Mike Birbiglia and Ira Glass‘ Sleepwalk with Me is one of the year’s must-see films. It takes a fascinating look into the world of stand-up comedy, but it also provides a great conflict between loving your work and loving a person, and how moving towards one can cause painful revelations about the other. It’s heavy stuff that never weighs down the picture because Birbiglia, a stand-up comic, has created a hilarious, honest story.
The movie had a limited run in theaters, but now it’s available on VOD, and I highly encourage you to check it out. As a bonus, Birbiglia and Glass will be hosting a video chat on Friday for your pizza party if you want to gather your friends and watch the movie. Hit the jump to check out a message from Birbiglia and Glass, and for details on how you can get them to video chat with your pizza party.
by Tommy Cook Posted: August 31st, 2012 at 12:38 pm
There aren’t enough movies like Sleepwalk with Me. Mike Birbiglia’s one-man-show-performance now turned narrative feature is smart, funny, sad and just downright great. Birbiglia uses his own autobiographical experiences dealing with a sleepwalking disorder to comment on the uncertainties of forming a career and the dissolution of a relationship. It’s a film that isn’t afraid to paint Birbiglia in a less than flattering light – and it feels all the more honest and true because of it. Sleepwalk with Me is easily among the best indies released this year and one of the best of the now winding down summer – which is why it’s unfortunate that Joss Whedon, director of the biggest film of the year (i.e. The Avengers), has put it upon himself to take down this little film. See here for filmic proof. I guess the multiplexes just aren’t big enough for the both of them. And to add insult to injury – the week Sleepwalk with Me opens in twenty-five cities (check your local listings), Marvel re-releases The Avengers. Coincidence – I think not.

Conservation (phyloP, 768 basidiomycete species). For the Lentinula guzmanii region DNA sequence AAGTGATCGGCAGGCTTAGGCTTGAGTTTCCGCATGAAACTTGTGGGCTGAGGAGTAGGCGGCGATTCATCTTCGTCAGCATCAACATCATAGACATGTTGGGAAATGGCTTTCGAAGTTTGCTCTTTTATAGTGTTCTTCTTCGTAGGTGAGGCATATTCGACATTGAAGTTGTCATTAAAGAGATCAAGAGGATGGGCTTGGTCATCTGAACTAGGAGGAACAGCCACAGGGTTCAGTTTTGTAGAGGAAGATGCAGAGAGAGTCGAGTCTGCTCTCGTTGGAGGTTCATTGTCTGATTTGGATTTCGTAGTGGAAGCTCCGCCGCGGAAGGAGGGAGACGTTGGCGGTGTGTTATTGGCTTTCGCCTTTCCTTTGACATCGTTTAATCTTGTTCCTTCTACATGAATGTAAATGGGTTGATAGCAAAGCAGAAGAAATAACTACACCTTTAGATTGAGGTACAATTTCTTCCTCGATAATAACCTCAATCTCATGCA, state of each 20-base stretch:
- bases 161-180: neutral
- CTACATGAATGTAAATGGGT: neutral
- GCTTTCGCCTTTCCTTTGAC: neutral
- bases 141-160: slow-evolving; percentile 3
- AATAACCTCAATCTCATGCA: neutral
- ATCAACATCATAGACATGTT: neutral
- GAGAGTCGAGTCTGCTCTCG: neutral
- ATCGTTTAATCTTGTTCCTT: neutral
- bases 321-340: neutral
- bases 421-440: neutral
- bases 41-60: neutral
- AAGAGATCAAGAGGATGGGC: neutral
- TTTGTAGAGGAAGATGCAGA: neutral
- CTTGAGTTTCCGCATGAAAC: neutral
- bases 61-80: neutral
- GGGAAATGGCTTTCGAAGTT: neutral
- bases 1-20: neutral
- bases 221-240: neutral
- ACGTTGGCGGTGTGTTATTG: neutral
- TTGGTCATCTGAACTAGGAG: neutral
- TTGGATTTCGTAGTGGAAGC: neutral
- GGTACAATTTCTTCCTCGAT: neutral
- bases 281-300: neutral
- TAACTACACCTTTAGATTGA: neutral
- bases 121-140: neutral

In the following interview, Birbiglia and producer Ira Glass (This American Life) respond to Whedon’s promotions (err… attacks) on their film, challenge the billion dollar gross of The Avengers and discuss the plight of taking your shirt off on film for a buck or two. For the full interview, hit the jump.
Tim Robbins began a second career as a director in the 1990s with Bob Roberts (1992), Dead Man Walking (1995), and Cradle Will Rock (1999). He took a break from features after that, though he directed a few television projects in the years since, including two episodes of Treme. Robbins is ready to return to the big screen, as THR announces that the actor/director has signed a deal with Endgame Entertainment to helm City of Lies. Captain America screenwriters Christopher Markus and Stephen McFeely will adapt the Arthur Phillips short story Wenceslas Square, which follows two spies who fall in love while on separate missions in Prague. Phillips read an abridged version of the story on This American Life.
TAL‘s Ira Glass and Alissa Shipp will produce along with Douglas E. Hansen (An Education) and Endgame’s James D. Stern (The Raven). Philip Noyce was previously attached to direct before Robbins came on board.